Every kid is different. We have three distinct examples of first year CC students now to prove it. My first student? At the end of her first year of Classical Conversations, she tried for and became a Memory Master. My second student? She has no interest in following her sister’s footsteps and becoming a Memory Master – ever. But she is constantly noticing connections in our every day life. She is actually better and faster at memorizing facts and poetry than her older sister. And my most recent addition to CC? He has learned so much in his first year in CC. His favorite thing to recite is the skip counting. Does he have everything memorized? Nope. Is he a brighter and better student after a year in CC? Absolutely!

But these aren’t necessarily the results I am looking for. I am looking not for my children to excel in a particular curriculum or pass a number of tests. I am looking to educate them and to guide them. A few years ago I sat down before I started homeschooling my kids and set out a number of goals. They are still appropriate for all my kids. I wanted to teach them:

  • to love and trust Jesus (Mark 12:28-34)
  • where to go when life’s problems come – God’s word (Psalm 119)
  • the power and meaning of forgiveness and restoration (Romans 5:6-11)
  • correct moral behavior (Galatians 5:13-26)
  • proper etiquette and manners (Colossians 3)

We are still working on each of these things. These are the always kind of learning. The kind of learning when I can sit down next to my kids and play the role of lead-learner – because I need it just as much as they do!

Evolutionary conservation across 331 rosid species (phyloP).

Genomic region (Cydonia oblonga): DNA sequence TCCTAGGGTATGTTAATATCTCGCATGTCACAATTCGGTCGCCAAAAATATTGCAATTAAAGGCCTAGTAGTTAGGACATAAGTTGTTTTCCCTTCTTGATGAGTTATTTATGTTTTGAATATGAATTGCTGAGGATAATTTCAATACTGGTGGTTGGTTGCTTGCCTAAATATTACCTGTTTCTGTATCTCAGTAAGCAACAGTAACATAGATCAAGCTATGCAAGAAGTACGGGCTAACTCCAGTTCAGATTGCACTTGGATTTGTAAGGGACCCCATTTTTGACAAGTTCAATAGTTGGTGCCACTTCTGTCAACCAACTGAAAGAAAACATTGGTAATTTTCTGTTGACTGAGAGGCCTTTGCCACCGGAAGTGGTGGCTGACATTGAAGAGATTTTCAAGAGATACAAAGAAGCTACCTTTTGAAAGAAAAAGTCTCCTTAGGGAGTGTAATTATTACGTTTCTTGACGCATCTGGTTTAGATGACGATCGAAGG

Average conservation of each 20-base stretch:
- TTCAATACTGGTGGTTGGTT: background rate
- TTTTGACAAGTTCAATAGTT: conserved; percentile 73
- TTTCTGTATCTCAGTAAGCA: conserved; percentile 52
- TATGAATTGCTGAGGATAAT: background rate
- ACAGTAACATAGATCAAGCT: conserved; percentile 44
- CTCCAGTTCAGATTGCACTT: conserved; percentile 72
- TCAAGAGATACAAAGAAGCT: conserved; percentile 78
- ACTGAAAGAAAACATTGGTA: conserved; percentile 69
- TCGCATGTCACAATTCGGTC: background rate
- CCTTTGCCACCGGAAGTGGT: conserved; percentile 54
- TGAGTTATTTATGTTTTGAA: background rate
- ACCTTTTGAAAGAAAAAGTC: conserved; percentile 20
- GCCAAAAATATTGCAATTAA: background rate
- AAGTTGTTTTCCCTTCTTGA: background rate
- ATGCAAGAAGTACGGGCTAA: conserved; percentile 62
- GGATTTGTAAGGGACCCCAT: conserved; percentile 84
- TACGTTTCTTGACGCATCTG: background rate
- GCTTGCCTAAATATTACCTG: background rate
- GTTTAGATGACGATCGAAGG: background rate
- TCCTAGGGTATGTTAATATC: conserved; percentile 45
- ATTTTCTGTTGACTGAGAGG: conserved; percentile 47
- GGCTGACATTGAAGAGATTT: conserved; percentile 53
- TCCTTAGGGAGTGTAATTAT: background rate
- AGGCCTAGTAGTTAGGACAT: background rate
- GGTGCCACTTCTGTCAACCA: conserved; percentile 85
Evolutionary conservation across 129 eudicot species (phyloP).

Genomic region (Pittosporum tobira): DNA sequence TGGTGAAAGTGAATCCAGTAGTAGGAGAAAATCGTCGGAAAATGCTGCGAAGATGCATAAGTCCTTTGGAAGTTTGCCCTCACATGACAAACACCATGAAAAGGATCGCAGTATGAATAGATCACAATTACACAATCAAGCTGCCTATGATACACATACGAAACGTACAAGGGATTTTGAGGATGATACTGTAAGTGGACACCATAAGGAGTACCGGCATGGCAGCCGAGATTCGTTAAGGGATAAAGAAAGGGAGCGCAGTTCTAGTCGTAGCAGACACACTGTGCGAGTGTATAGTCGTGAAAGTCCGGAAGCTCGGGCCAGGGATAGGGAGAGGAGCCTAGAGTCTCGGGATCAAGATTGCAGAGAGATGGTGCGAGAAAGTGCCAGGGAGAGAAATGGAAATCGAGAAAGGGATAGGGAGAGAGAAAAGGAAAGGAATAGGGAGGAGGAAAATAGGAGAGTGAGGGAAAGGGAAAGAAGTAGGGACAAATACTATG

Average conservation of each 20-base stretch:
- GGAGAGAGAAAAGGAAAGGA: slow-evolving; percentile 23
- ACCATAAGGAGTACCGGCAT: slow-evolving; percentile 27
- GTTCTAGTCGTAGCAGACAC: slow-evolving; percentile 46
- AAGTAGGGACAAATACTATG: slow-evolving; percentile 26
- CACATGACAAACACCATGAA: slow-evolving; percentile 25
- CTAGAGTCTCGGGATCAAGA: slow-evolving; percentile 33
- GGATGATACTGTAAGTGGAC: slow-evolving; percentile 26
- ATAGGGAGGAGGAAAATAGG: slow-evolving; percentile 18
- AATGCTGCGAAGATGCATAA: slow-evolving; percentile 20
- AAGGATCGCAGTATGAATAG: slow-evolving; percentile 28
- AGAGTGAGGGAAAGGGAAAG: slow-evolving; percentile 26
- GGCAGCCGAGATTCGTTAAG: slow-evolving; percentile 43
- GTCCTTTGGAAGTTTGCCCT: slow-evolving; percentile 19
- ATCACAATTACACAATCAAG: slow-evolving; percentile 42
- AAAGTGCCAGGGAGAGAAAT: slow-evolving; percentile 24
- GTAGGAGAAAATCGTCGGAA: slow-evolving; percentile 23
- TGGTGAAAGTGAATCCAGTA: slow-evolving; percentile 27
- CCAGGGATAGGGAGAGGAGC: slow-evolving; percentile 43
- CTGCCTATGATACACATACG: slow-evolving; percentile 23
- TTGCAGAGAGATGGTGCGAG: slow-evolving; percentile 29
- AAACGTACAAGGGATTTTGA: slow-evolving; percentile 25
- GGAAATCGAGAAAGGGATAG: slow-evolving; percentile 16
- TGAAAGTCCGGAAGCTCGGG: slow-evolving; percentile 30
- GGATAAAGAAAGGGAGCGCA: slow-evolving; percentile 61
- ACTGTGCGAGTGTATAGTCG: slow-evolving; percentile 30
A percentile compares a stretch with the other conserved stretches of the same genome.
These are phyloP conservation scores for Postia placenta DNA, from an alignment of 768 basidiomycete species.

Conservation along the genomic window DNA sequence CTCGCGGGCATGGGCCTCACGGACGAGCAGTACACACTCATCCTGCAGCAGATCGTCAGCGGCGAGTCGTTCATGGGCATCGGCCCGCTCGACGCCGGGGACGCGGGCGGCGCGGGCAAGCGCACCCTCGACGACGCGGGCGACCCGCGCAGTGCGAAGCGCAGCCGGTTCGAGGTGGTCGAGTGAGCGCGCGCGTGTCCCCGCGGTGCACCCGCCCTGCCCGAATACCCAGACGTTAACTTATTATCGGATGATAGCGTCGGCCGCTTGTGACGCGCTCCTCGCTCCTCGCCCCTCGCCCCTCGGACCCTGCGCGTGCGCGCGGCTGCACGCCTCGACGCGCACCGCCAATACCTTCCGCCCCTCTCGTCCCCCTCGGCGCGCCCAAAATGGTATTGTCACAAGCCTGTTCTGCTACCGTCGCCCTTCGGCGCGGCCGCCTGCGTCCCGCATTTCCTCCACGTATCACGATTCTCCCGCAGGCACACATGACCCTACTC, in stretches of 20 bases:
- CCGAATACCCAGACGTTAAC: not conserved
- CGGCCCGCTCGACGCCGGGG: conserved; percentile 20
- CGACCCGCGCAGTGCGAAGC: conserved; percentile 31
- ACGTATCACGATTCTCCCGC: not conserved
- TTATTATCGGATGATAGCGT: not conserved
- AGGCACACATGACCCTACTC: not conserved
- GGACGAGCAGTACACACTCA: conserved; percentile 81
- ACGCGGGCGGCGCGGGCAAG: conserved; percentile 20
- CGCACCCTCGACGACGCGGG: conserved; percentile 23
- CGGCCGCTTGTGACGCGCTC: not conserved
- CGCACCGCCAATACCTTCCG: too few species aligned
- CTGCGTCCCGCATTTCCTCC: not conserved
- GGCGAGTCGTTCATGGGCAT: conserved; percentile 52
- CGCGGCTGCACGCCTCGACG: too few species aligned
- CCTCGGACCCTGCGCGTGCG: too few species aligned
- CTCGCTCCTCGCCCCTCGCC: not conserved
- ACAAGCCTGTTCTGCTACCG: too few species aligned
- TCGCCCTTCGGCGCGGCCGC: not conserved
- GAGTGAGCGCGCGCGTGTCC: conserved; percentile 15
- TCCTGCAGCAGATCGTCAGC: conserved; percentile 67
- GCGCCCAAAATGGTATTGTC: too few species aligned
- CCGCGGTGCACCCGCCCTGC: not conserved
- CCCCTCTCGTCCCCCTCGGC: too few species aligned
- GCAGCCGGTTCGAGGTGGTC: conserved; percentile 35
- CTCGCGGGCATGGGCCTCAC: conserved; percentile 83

More About our Simplified Approach to Homeschooling

Mama friend, I know the struggle between too much and not enough is REAL. Even as you have read this, I am sure you might be wondering, “Yeah, but is it really enough?”

It is!

Be gentle with your kids this year, Mama. Be gentle with yourself, too. Remember you are all embarking on a new homeschool journey. Also remember who your Superintendent of School and Head Teacher is. Lean on His guidance, not another mom’s. He will lead you.

But there is the practical, too. I have written a few posts which I encourage you to read. They are the wisdom (such that it is) from this homeschool mama from before I started teaching my kids at home to this year.

Oh, and I invite you to join my Classical Conversations-specific mailing list. That way you can get encouragement and updates along the way.

I have started writing enough about Classical Conversations that I created a segment of my mailing list devoted to CC. If you are interested in receiving updates on our CC journey, encouragement for your CC journey, and notification of new resources to help you, please sign up here. If you are already a subscriber, it will NOT double-subscribe you.